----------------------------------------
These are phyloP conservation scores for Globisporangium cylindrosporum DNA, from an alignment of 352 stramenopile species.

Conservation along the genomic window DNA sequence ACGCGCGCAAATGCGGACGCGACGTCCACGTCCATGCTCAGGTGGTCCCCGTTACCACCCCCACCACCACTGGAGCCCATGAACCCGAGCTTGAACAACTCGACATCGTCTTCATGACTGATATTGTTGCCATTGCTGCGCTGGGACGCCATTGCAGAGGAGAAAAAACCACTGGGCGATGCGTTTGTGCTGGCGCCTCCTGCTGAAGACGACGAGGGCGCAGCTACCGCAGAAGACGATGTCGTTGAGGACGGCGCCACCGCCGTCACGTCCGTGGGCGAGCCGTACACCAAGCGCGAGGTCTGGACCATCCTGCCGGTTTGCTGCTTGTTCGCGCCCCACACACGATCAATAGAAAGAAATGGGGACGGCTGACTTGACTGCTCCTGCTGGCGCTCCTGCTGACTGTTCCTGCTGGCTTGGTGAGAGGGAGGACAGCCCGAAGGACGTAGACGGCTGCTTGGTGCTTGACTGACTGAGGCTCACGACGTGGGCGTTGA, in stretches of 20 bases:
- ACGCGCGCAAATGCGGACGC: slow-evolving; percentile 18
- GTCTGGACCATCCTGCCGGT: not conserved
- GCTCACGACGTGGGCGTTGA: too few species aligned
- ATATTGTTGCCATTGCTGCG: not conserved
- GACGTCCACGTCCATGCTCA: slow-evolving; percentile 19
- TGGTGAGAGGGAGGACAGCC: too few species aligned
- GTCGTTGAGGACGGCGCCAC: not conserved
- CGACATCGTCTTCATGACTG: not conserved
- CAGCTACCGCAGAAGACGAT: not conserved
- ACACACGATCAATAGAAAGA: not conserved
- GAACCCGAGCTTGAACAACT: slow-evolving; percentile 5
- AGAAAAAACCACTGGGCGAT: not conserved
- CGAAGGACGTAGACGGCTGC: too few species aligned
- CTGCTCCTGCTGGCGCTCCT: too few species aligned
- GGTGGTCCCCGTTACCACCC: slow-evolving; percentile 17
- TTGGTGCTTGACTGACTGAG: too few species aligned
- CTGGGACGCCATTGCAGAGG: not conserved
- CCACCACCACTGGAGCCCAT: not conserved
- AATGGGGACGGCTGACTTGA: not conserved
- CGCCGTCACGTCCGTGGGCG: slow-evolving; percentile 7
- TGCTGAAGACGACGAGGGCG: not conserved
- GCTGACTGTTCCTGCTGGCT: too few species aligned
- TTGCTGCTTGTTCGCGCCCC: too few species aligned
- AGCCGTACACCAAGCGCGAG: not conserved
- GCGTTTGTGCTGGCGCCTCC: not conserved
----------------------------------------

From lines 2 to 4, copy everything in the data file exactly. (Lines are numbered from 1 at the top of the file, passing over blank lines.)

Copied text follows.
Conservation along the genomic window DNA sequence ACGCGCGCAAATGCGGACGCGACGTCCACGTCCATGCTCAGGTGGTCCCCGTTACCACCCCCACCACCACTGGAGCCCATGAACCCGAGCTTGAACAACTCGACATCGTCTTCATGACTGATATTGTTGCCATTGCTGCGCTGGGACGCCATTGCAGAGGAGAAAAAACCACTGGGCGATGCGTTTGTGCTGGCGCCTCCTGCTGAAGACGACGAGGGCGCAGCTACCGCAGAAGACGATGTCGTTGAGGACGGCGCCACCGCCGTCACGTCCGTGGGCGAGCCGTACACCAAGCGCGAGGTCTGGACCATCCTGCCGGTTTGCTGCTTGTTCGCGCCCCACACACGATCAATAGAAAGAAATGGGGACGGCTGACTTGACTGCTCCTGCTGGCGCTCCTGCTGACTGTTCCTGCTGGCTTGGTGAGAGGGAGGACAGCCCGAAGGACGTAGACGGCTGCTTGGTGCTTGACTGACTGAGGCTCACGACGTGGGCGTTGA, in stretches of 20 bases:
- ACGCGCGCAAATGCGGACGC: slow-evolving; percentile 18
- GTCTGGACCATCCTGCCGGT: not conserved